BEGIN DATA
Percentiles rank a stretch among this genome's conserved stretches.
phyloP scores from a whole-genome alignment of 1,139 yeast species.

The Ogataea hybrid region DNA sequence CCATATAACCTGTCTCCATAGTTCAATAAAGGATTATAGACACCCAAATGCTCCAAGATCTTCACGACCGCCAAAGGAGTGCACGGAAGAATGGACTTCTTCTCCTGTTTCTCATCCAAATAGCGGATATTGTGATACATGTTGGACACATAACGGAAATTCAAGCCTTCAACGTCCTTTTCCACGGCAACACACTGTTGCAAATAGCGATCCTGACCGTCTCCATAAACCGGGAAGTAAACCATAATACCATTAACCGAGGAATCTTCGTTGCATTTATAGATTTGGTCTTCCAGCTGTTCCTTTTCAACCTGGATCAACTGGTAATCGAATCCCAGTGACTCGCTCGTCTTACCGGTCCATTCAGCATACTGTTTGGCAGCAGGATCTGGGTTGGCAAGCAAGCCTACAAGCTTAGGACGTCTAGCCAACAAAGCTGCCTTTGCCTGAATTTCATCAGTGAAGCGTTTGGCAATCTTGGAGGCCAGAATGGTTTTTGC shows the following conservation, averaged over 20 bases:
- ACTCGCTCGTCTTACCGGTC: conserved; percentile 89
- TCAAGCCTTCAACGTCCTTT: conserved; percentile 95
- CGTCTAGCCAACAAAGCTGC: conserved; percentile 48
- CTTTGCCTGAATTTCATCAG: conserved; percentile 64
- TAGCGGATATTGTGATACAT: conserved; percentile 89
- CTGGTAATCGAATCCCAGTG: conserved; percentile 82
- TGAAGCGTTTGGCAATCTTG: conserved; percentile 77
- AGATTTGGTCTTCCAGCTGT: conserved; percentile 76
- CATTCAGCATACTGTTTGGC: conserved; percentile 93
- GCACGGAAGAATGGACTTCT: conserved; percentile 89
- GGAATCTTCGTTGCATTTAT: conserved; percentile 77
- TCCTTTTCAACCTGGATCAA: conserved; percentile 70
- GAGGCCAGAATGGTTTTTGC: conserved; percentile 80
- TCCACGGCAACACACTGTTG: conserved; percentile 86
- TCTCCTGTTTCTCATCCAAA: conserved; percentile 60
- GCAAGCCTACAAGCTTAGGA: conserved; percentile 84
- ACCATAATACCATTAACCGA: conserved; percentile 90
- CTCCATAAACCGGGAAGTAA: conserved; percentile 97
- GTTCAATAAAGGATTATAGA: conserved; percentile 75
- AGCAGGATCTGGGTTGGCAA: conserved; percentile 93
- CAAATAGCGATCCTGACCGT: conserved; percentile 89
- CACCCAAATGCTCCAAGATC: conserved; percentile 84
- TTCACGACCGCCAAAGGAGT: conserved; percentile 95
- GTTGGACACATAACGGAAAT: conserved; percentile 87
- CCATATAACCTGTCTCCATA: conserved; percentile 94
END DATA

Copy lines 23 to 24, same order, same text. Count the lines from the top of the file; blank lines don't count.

- AGCAGGATCTGGGTTGGCAA: conserved; percentile 93
- CAAATAGCGATCCTGACCGT: conserved; percentile 89